Many of us like to live our lives on a schedule. Sure, it's nice to have some time to relax and spend time with friends and family, but during the work week or maybe only when a project needs to be done, having a regimen might be the best thing to ensure success.
Schedules are good in that they tell us exactly what we need to be doing, when and where. This can be supremely helpful if we get off track with a personal call, browsing the Internet or any number of other distractions that can throw a wrench in our plans. Plus, they let people know if they've forgotten anything or missed a crucial step when creating a presentation or other work function.
To make work schedules a bit tighter and more efficient, a lot of offices are embracing electronic document imaging strategies. This way, workers can access all of their critical documents without having to get up from the computer to go searching through file cabinets. Plus, doing this would also ensure that files wouldn't be lost or thrown away easily. There would be more overall transparency within the company, and more individuals would be held accountable for their work.
But first things first - the office has to digitize. This is likely a new experience for everyone involved, and leaders might not know where to start. To organize the process a bit, it's usually a good idea if administrators come up with a schedule to take on this electronic workflow strategy.
The benefits of creating a plan during this time are immense. Not only can this keep workers on track and allow the company to digitize as soon as possible, but it also helps make sure there are no errors. For instance, an entire section of files could be forgotten if they weren't accounted for in some sort of schedule. Either that or records could be loaded online more than once, taking up space on the archive unnecessarily and making the business pay for more space they don't need.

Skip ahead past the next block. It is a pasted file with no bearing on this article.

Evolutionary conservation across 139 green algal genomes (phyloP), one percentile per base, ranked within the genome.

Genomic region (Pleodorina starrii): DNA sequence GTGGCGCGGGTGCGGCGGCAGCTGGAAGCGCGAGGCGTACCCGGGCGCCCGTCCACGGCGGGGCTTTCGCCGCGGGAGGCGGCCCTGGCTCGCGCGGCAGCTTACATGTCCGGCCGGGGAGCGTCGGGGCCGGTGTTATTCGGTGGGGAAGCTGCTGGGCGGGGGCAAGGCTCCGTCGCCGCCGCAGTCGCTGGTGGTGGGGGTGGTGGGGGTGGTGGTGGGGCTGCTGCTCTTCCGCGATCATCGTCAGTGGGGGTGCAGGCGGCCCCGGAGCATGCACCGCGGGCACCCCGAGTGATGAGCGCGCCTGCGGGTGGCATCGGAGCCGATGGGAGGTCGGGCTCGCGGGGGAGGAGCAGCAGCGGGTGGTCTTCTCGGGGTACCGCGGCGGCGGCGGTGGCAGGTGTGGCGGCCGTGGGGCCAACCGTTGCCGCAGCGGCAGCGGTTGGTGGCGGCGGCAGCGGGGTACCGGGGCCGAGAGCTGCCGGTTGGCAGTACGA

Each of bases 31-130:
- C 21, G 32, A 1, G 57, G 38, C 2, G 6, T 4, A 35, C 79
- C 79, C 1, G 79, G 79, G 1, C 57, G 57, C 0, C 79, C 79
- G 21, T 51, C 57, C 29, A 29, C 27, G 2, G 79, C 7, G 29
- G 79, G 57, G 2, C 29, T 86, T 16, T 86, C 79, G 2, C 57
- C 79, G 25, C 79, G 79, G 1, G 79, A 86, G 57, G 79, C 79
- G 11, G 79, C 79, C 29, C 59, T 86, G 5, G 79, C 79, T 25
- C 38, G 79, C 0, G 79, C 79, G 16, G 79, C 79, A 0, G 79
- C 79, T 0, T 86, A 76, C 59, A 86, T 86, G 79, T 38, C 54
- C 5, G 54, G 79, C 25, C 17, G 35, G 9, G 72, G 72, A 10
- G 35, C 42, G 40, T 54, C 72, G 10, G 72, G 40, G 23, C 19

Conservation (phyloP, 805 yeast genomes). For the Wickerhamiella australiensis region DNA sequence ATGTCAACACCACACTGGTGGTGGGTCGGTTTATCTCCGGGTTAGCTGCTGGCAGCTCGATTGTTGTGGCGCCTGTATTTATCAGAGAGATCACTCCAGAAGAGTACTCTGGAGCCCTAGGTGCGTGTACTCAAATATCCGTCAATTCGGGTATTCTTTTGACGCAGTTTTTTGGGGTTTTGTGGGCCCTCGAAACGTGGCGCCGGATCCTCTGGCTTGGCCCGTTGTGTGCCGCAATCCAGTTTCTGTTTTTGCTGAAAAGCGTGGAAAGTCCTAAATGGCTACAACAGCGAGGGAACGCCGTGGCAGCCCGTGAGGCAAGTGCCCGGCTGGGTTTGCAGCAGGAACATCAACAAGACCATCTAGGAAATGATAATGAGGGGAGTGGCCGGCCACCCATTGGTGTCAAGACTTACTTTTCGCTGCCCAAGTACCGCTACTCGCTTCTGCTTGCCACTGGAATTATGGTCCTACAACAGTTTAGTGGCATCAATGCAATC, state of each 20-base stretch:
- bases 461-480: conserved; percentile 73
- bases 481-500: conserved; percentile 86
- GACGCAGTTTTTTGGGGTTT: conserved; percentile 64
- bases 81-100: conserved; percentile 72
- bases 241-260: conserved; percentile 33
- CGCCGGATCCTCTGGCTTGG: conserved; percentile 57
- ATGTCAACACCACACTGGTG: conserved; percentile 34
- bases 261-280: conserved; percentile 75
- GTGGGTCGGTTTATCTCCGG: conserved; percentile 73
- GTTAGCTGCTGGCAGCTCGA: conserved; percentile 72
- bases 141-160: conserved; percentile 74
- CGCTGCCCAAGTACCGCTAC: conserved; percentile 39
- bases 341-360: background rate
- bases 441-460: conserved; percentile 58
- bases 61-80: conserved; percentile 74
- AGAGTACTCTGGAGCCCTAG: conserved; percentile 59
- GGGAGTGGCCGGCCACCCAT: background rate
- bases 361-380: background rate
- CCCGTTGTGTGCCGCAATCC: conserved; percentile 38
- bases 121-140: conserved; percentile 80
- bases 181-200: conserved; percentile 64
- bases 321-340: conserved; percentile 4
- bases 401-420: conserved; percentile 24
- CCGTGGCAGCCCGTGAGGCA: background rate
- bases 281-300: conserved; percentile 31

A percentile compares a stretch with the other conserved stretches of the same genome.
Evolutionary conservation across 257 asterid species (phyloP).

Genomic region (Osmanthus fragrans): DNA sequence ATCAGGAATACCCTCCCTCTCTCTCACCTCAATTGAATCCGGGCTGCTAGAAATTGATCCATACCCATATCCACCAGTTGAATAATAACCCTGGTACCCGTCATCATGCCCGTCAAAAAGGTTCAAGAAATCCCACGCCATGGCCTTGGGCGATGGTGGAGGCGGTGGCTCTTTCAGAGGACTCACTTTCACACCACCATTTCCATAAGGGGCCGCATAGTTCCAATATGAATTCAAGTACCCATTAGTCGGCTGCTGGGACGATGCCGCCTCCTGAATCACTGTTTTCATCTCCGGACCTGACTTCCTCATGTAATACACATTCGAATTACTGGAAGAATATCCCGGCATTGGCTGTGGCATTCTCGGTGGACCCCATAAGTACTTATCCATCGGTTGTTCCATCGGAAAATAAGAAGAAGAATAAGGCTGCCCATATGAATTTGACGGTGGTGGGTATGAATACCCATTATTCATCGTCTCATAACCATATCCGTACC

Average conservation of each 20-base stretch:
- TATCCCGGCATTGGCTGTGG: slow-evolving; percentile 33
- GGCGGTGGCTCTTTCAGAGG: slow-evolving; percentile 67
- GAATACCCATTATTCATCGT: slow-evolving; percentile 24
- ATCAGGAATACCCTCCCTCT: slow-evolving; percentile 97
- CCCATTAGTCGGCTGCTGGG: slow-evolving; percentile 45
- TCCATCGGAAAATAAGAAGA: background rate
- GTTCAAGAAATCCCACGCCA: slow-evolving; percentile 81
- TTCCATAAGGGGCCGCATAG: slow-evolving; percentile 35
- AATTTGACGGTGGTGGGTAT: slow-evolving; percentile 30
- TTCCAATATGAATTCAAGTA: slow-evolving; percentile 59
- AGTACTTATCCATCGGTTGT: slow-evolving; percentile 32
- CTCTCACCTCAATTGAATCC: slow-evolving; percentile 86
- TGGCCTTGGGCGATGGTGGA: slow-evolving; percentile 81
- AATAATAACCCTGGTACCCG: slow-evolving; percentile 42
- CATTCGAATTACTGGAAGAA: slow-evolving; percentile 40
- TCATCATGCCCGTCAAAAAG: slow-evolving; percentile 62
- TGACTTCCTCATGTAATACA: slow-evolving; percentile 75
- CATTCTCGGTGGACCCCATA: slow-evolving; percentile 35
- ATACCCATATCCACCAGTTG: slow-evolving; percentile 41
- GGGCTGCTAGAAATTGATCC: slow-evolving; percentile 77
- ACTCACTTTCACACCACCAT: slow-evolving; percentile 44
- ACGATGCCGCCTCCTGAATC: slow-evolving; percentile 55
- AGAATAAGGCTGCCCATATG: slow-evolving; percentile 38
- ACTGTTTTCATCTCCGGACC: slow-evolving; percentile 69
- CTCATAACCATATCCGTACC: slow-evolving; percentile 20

So how should corporate leaders organize their schedules? There are a number of different ways, it just depends on what works best for the business. Either that or administrators could go with a hybrid of more than one strategy. As long as there's some method to the madness of digitizing, the firm will likely come out of this successfully.
Perhaps one of the easiest methods is to put things online in the order they were created. For instance, maybe documents from 2007 would go up before those formed in 2012, or vice-versa if that makes more sense.
However, it's important that all employees are on the same page as far as the date goes. It could be by date of creation or the last time the document was edited. It's up to the business leaders to decide if a record that was created in 2007 but underwent major changes in 2009 should be put on the computer before the file drafted in 2008 but never touched again.
Plus, administrators need to make it clear that the oldest documents are going online first, as opposed to the newest ones, or vice-versa. This way, everyone's on the same page and can easily load the records they have under their possession.
On the other hand, it could be easier to split up the schedule by department. This way, all employees across the business would know when their section would be digitizing their records - maybe all the papers associated with the finance sector would be first to be placed on the computer, while the marketing team would go second, and so on.
The only thing executives would have to be careful of would be workers stepping on each others toes - like in the case of special projects worked on by two departments. Each of these situations would have to be figured out on a case-by-case basis.